Radiation Type- and Dose-Specific Transcriptional Responses across Healthy and Diseased Mammalian Tissues

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Sagkrioti E., Biz G. M., Takan I., Asfa S., Nikitaki Z., Zanni V., ...More

ANTIOXIDANTS, vol.11, no.11, 2022 (SCI-Expanded) identifier identifier

  • Publication Type: Article / Article
  • Volume: 11 Issue: 11
  • Publication Date: 2022
  • Doi Number: 10.3390/antiox11112286
  • Journal Name: ANTIOXIDANTS
  • Journal Indexes: Science Citation Index Expanded (SCI-EXPANDED), Scopus, BIOSIS, Chemical Abstracts Core, Food Science & Technology Abstracts, Directory of Open Access Journals
  • Keywords: radiation response, bioinformatics, oxidative stress, transcriptomics, radiobiology database, gene signature, GENE-EXPRESSION RESPONSES, HIGH-LET RADIATION, OXIDATIVE STRESS, ION IRRADIATION, GAMMA-RAYS, CELL-DEATH, KAPPA-B, CANCER, RADIOTHERAPY, PROTON
  • Dokuz Eylül University Affiliated: Yes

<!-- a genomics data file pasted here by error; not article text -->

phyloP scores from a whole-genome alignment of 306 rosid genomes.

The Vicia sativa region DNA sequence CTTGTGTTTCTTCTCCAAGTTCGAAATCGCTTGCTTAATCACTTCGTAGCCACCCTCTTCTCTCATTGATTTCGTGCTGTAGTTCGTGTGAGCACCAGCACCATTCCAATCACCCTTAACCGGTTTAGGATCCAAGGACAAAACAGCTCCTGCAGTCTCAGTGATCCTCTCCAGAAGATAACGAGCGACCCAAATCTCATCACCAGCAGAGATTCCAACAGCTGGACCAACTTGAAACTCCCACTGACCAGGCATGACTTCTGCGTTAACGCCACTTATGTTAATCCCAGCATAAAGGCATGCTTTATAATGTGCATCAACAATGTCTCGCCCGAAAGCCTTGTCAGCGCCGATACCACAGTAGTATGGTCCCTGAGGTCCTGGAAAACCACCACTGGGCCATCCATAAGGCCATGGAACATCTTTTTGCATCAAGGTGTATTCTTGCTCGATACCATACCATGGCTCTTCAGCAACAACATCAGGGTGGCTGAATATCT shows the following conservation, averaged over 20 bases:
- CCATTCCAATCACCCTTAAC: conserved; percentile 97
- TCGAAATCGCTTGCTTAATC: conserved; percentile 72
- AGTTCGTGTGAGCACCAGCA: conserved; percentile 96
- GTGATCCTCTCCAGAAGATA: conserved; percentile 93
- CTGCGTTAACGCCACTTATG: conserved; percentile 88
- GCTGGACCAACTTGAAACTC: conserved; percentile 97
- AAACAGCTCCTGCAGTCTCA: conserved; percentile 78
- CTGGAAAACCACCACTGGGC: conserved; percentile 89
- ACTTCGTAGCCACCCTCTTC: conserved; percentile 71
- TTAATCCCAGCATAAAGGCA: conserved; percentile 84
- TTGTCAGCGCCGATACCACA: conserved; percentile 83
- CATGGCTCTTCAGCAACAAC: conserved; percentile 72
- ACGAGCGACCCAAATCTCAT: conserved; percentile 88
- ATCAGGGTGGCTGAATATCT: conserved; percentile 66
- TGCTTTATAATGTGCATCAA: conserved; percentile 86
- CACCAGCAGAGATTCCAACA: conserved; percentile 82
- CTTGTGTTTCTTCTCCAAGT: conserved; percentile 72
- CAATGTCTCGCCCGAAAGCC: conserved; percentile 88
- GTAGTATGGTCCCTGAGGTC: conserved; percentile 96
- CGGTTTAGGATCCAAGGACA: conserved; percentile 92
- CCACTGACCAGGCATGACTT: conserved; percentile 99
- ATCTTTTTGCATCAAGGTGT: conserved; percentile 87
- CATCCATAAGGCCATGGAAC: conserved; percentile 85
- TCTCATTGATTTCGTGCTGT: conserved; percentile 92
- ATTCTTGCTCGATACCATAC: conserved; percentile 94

Ionizing radiation (IR) is a genuine genotoxic agent and a major modality in cancer treatment. IR disrupts DNA sequences and exerts mutagenic and/or cytotoxic properties that not only alter critical cellular functions but also impact tissues proximal and distal to the irradiated site. Unveiling the molecular events governing the diverse effects of IR at the cellular and organismal levels is relevant for both radiotherapy and radiation protection. Herein, we address changes in the expression of mammalian genes induced after the exposure of a wide range of tissues to various radiation types with distinct biophysical characteristics. First, we constructed a publicly available database, termed RadBioBase, which will be updated at regular intervals. RadBioBase includes comprehensive transcriptomes of mammalian cells across healthy and diseased tissues that respond to a range of radiation types and doses. Pertinent information was derived from a hybrid analysis based on stringent literature mining and transcriptomic studies. An integrative bioinformatics methodology, including functional enrichment analysis and machine learning techniques, was employed to unveil the characteristic biological pathways related to specific radiation types and their association with various diseases. We found that the effects of high linear energy transfer (LET) radiation on cell transcriptomes significantly differ from those caused by low LET and are consistent with immunomodulation, inflammation, oxidative stress responses and cell death. The transcriptome changes also depend on the dose since low doses up to 0.5 Gy are related with cytokine cascades, while higher doses with ROS metabolism. We additionally identified distinct gene signatures for different types of radiation. Overall, our data suggest that different radiation types and doses can trigger distinct trajectories of cell-intrinsic and cell-extrinsic pathways that hold promise to be manipulated toward improving radiotherapy efficiency and reducing systemic radiotoxicities.